Well, believe it or not, since 1973 more than 50 trauma-informed bills have been introduced. You know the song and how it works, I’m just a bill on capitol hill, Only two of these 50 became law, but the trauma portion of such bills did not come with adequate funding if any funding. They just basically stated agencies should have a trauma-informed plan and that staff should be trained. In the past 5 years, however there are at least two proposed pieces of promising trauma legislation that have been introduced, but once again like their distant cousins these proposals were referred back to committee (which too often reflects an idiom equating to sorry about your luck,
Rarely am I a believer that legislative efforts can provide a speed to impact contribution to societal challenges, but the latest legislation proposed could truly be a game changer for millions of kids and families. The latest bill with bipartisan sponsorship introduced by Senator Durbin, S.2086 – RISE from Trauma Act, has proposed the creation of a $600 million annual Health and Human Services (HHS) grant program. This legislation would fund community-based efforts to prevent and mitigate the impact of trauma, by expanding training and workforce development efforts to support health care, education, social service, first responders, and community leaders to foster resilience and deliver services to heal the impact of trauma.
If we are spending nearly a half trillion dollars (ie, $500 billion) a year (if not more) to manage the fallout of trauma, why would it not make sense to spend $600 million a year to not only treat the victims but also put efforts forward to combat childhood trauma?
The S.2086 – RISE from Trauma Act could help tens of millions of kids every year not be exposed to childhood trauma and actually provide them with the support and therapy they need to manage toxic stress. Although SAMHSA annually and admirably awarded millions in grants to combat child trauma, it’s most likely not enough to combat trauma. Our kids need and deserve more.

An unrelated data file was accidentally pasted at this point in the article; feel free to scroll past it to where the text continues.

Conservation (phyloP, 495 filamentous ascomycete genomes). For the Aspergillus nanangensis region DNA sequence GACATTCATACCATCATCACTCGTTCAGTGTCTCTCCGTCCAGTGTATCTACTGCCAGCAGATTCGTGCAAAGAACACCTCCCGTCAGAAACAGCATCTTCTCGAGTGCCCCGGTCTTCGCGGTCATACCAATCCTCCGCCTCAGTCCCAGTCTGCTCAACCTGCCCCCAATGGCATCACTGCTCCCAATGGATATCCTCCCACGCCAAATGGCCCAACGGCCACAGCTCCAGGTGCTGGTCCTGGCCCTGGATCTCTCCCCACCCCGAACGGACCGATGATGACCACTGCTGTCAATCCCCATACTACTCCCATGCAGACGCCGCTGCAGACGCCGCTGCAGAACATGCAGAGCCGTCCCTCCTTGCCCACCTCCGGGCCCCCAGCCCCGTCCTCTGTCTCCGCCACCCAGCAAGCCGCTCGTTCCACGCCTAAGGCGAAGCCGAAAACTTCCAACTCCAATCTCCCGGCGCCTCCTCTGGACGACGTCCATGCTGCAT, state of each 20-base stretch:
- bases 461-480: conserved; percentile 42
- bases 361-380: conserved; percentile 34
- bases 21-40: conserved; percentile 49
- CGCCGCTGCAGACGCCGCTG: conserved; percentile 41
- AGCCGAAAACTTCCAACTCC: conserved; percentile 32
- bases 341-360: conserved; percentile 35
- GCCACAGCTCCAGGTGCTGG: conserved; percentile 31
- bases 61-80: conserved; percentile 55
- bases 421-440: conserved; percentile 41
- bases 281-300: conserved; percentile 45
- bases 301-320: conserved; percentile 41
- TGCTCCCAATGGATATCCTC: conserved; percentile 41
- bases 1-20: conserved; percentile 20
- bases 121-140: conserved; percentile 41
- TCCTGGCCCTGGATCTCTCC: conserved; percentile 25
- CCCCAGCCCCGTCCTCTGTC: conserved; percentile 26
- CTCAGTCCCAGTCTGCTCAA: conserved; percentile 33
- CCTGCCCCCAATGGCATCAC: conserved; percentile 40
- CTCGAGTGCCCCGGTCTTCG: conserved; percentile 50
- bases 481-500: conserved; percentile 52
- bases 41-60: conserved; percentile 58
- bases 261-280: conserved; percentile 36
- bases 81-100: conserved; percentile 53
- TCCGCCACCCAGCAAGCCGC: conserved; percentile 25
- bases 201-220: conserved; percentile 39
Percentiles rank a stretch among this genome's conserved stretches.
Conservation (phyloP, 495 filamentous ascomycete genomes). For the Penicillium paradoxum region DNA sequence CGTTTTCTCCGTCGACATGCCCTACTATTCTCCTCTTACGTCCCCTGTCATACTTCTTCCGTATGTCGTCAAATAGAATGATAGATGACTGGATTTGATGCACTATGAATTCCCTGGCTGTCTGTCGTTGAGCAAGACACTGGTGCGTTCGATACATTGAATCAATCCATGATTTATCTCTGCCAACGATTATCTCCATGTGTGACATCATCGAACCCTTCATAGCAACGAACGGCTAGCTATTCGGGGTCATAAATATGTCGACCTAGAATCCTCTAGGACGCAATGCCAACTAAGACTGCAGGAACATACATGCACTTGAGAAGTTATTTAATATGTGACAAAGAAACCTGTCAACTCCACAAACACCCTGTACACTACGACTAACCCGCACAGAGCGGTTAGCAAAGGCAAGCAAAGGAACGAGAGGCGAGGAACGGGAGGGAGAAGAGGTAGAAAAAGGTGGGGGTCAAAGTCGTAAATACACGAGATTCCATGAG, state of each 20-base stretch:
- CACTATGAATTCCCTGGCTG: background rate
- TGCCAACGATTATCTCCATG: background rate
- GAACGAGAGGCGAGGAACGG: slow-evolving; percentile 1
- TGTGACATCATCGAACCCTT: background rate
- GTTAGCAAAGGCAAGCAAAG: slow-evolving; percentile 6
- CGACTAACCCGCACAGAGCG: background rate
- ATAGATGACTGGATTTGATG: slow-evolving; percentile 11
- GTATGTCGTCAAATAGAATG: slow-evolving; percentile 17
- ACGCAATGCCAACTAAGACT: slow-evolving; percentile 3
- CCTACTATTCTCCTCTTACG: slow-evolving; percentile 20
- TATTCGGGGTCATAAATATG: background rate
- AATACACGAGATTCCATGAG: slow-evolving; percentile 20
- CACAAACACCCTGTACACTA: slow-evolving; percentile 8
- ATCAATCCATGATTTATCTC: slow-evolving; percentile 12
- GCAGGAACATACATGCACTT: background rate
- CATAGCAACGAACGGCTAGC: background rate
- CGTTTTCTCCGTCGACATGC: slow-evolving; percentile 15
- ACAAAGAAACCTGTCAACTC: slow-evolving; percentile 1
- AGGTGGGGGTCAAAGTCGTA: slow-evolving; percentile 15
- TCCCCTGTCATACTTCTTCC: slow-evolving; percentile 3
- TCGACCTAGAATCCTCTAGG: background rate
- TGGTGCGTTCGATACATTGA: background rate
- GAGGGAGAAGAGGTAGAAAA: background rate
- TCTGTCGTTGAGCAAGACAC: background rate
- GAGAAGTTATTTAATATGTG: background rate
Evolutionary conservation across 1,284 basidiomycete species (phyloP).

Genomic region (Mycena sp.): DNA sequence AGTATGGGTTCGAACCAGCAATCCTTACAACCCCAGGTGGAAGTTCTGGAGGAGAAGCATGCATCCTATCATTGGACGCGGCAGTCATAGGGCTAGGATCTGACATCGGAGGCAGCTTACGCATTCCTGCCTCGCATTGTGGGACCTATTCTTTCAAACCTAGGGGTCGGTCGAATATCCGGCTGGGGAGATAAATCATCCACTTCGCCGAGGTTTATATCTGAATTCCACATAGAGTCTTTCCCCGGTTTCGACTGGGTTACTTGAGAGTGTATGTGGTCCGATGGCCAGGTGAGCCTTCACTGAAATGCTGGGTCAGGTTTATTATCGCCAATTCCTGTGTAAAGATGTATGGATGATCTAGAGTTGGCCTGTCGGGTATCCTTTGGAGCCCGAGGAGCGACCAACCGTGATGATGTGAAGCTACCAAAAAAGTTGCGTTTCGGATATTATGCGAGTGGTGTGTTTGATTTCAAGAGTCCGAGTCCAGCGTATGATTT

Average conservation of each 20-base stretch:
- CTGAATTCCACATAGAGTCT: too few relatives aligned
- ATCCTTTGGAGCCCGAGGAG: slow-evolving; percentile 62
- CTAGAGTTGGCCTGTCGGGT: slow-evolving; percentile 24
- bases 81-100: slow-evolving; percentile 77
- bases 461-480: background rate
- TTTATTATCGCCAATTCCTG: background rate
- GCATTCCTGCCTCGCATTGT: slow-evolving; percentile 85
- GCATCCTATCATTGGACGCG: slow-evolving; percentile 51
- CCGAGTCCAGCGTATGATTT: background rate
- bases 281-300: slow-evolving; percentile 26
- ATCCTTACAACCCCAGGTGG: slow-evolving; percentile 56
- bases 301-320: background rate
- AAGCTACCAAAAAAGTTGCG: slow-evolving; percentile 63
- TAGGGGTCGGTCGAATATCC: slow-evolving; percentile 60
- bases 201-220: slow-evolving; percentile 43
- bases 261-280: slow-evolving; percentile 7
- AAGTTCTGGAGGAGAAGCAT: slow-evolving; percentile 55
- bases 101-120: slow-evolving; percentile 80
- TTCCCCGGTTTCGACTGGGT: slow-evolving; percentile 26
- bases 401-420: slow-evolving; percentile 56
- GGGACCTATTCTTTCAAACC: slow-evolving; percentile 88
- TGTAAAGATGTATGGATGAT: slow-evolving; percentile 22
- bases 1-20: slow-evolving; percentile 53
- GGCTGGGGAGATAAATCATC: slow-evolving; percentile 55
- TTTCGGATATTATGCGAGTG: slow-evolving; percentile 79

Let’s send an SOS to the world.
With such federal funding in place, school systems and their communities would benefit greatly by further training educators, specialists and staff on the prevalence, impact and types and characteristics of trauma. Such trainings could be focused on the 4R’s and helping educators more effectively identify signs of trauma and provide support to students, but also help educators better manage the trauma or vicarious trauma they might be experiencing.
Additionally, with COVID-19 possibly providing a reprieve and simultaneously a wakeup call that we should be concerned about mental health, schools could consider and more actively fund assessing the mental fitness of students, educators and parents and guardians. For example, Chicago Public Schools invested $24 million in student trauma and mental health programs. And the Hawaii State Department of Education has started pursuing trauma-informed professional development efforts to provide such trainings as well as assessment and identification of needs.
For Health and Human Services, Child Welfare & CPS departments, with not enough clinicians and specialists trained in trauma or available to serve the ever-growing population of vulnerable youth and families they support, states could use such funding to add on more specifically trauma- trained mental health staff capable of providing such care in a timely fashion. Efforts could be made to train staff working in the field to better identify trauma exposure, recognize symptoms, and provide initial support more efficiently and effectively.
And with the new legislation also possibly funding community initiatives, child welfare agencies would have more help and partners to take a more proactive and preventative approach to reducing trauma issues. By becoming trauma-informed and adopting new case management technology that supports such efforts to assess and guide this trauma focus, the potential to provide more efficient support and effective care could be greatly enhanced; leading to safer homes, better care, and shortening duration of services needed.
Taking a triage approach, and first focusing on lower income populations, could be a major and beneficial first step. Beginning efforts to help every child in schools or child welfare or CPS develop stronger resiliency capabilities also could truly improve success. Because one of the issues with trauma relates to resiliency. While two youths might experience a similar type and level of trauma, due to differing levels of resiliency, the response and symptoms experienced are often different. While one might be capable of not being impacted as much by the trauma, the other could be experiencing feelings that make life very hard to manage.
With renewed focus and investment, we can help many rise from trauma and in the process help so many more avoid it. I do hope you got my message. And I do hope you help share this SOS; our youth deserve nothing less.